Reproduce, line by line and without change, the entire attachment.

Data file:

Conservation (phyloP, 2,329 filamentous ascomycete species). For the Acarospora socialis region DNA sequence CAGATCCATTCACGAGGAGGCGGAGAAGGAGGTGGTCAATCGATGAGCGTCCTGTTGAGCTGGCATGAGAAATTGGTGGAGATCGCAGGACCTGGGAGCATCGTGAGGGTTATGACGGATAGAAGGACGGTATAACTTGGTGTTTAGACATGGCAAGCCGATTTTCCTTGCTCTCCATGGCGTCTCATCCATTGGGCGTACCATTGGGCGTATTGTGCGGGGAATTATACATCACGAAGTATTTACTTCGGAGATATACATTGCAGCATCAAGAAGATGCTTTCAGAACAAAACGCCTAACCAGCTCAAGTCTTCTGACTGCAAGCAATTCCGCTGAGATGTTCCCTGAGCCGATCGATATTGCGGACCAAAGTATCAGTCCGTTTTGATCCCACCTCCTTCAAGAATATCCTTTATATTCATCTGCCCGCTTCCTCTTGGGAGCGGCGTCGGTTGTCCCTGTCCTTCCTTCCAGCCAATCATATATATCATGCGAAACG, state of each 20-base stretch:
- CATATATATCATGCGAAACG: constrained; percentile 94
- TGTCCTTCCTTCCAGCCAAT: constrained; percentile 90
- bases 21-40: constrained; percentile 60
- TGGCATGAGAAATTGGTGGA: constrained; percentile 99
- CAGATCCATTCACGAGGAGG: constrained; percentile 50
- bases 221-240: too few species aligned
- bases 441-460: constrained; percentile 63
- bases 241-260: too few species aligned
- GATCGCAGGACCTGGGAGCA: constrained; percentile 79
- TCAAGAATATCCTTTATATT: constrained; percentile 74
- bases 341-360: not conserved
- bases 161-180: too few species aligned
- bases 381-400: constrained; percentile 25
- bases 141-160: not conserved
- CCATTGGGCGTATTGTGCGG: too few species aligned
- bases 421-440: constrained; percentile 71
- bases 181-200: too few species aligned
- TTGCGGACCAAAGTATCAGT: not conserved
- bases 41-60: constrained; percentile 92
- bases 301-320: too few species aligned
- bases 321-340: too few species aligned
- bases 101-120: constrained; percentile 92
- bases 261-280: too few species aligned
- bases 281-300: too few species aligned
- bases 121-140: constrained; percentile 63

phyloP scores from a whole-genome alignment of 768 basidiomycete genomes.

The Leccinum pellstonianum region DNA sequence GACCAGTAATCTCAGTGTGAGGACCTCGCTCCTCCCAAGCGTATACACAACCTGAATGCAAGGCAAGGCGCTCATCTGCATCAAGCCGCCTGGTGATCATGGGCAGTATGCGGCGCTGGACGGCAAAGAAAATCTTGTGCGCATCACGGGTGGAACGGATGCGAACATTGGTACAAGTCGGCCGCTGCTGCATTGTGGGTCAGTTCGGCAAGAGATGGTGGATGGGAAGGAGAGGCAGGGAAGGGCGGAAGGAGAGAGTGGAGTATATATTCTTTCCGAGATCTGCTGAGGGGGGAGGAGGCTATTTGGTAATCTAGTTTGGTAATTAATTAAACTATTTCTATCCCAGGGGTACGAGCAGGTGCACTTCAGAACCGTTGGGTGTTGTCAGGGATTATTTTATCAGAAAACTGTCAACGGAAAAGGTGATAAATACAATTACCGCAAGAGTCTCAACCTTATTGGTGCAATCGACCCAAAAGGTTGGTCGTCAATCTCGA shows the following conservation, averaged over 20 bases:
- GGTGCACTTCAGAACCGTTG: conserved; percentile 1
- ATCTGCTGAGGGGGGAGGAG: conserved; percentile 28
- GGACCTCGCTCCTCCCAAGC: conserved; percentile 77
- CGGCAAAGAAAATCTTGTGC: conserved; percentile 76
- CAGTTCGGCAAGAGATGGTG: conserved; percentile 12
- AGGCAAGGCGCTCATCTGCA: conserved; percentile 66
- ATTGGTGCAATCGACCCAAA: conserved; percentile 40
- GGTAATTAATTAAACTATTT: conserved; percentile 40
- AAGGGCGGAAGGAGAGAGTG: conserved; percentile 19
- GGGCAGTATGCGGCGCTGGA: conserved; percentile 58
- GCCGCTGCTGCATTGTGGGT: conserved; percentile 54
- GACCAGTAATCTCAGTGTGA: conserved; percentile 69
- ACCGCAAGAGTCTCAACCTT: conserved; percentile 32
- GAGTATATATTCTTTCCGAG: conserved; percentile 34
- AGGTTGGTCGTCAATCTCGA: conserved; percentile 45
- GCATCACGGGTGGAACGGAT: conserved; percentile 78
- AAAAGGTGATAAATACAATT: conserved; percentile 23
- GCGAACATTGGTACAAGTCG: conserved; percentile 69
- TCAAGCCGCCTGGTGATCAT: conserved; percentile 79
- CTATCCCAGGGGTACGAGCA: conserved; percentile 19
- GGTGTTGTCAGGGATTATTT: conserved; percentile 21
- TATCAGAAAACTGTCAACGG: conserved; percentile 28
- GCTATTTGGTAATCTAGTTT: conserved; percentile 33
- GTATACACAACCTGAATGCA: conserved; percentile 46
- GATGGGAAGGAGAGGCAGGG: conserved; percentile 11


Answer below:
Conservation (phyloP, 2,329 filamentous ascomycete species). For the Acarospora socialis region DNA sequence CAGATCCATTCACGAGGAGGCGGAGAAGGAGGTGGTCAATCGATGAGCGTCCTGTTGAGCTGGCATGAGAAATTGGTGGAGATCGCAGGACCTGGGAGCATCGTGAGGGTTATGACGGATAGAAGGACGGTATAACTTGGTGTTTAGACATGGCAAGCCGATTTTCCTTGCTCTCCATGGCGTCTCATCCATTGGGCGTACCATTGGGCGTATTGTGCGGGGAATTATACATCACGAAGTATTTACTTCGGAGATATACATTGCAGCATCAAGAAGATGCTTTCAGAACAAAACGCCTAACCAGCTCAAGTCTTCTGACTGCAAGCAATTCCGCTGAGATGTTCCCTGAGCCGATCGATATTGCGGACCAAAGTATCAGTCCGTTTTGATCCCACCTCCTTCAAGAATATCCTTTATATTCATCTGCCCGCTTCCTCTTGGGAGCGGCGTCGGTTGTCCCTGTCCTTCCTTCCAGCCAATCATATATATCATGCGAAACG, state of each 20-base stretch:
- CATATATATCATGCGAAACG: constrained; percentile 94
- TGTCCTTCCTTCCAGCCAAT: constrained; percentile 90
- bases 21-40: constrained; percentile 60
- TGGCATGAGAAATTGGTGGA: constrained; percentile 99
- CAGATCCATTCACGAGGAGG: constrained; percentile 50
- bases 221-240: too few species aligned
- bases 441-460: constrained; percentile 63
- bases 241-260: too few species aligned
- GATCGCAGGACCTGGGAGCA: constrained; percentile 79
- TCAAGAATATCCTTTATATT: constrained; percentile 74
- bases 341-360: not conserved
- bases 161-180: too few species aligned
- bases 381-400: constrained; percentile 25
- bases 141-160: not conserved
- CCATTGGGCGTATTGTGCGG: too few species aligned
- bases 421-440: constrained; percentile 71
- bases 181-200: too few species aligned
- TTGCGGACCAAAGTATCAGT: not conserved
- bases 41-60: constrained; percentile 92
- bases 301-320: too few species aligned
- bases 321-340: too few species aligned
- bases 101-120: constrained; percentile 92
- bases 261-280: too few species aligned
- bases 281-300: too few species aligned
- bases 121-140: constrained; percentile 63

phyloP scores from a whole-genome alignment of 768 basidiomycete genomes.

The Leccinum pellstonianum region DNA sequence GACCAGTAATCTCAGTGTGAGGACCTCGCTCCTCCCAAGCGTATACACAACCTGAATGCAAGGCAAGGCGCTCATCTGCATCAAGCCGCCTGGTGATCATGGGCAGTATGCGGCGCTGGACGGCAAAGAAAATCTTGTGCGCATCACGGGTGGAACGGATGCGAACATTGGTACAAGTCGGCCGCTGCTGCATTGTGGGTCAGTTCGGCAAGAGATGGTGGATGGGAAGGAGAGGCAGGGAAGGGCGGAAGGAGAGAGTGGAGTATATATTCTTTCCGAGATCTGCTGAGGGGGGAGGAGGCTATTTGGTAATCTAGTTTGGTAATTAATTAAACTATTTCTATCCCAGGGGTACGAGCAGGTGCACTTCAGAACCGTTGGGTGTTGTCAGGGATTATTTTATCAGAAAACTGTCAACGGAAAAGGTGATAAATACAATTACCGCAAGAGTCTCAACCTTATTGGTGCAATCGACCCAAAAGGTTGGTCGTCAATCTCGA shows the following conservation, averaged over 20 bases:
- GGTGCACTTCAGAACCGTTG: conserved; percentile 1
- ATCTGCTGAGGGGGGAGGAG: conserved; percentile 28
- GGACCTCGCTCCTCCCAAGC: conserved; percentile 77
- CGGCAAAGAAAATCTTGTGC: conserved; percentile 76
- CAGTTCGGCAAGAGATGGTG: conserved; percentile 12
- AGGCAAGGCGCTCATCTGCA: conserved; percentile 66
- ATTGGTGCAATCGACCCAAA: conserved; percentile 40
- GGTAATTAATTAAACTATTT: conserved; percentile 40
- AAGGGCGGAAGGAGAGAGTG: conserved; percentile 19
- GGGCAGTATGCGGCGCTGGA: conserved; percentile 58
- GCCGCTGCTGCATTGTGGGT: conserved; percentile 54
- GACCAGTAATCTCAGTGTGA: conserved; percentile 69
- ACCGCAAGAGTCTCAACCTT: conserved; percentile 32
- GAGTATATATTCTTTCCGAG: conserved; percentile 34
- AGGTTGGTCGTCAATCTCGA: conserved; percentile 45
- GCATCACGGGTGGAACGGAT: conserved; percentile 78
- AAAAGGTGATAAATACAATT: conserved; percentile 23
- GCGAACATTGGTACAAGTCG: conserved; percentile 69
- TCAAGCCGCCTGGTGATCAT: conserved; percentile 79
- CTATCCCAGGGGTACGAGCA: conserved; percentile 19
- GGTGTTGTCAGGGATTATTT: conserved; percentile 21
- TATCAGAAAACTGTCAACGG: conserved; percentile 28
- GCTATTTGGTAATCTAGTTT: conserved; percentile 33
- GTATACACAACCTGAATGCA: conserved; percentile 46
- GATGGGAAGGAGAGGCAGGG: conserved; percentile 11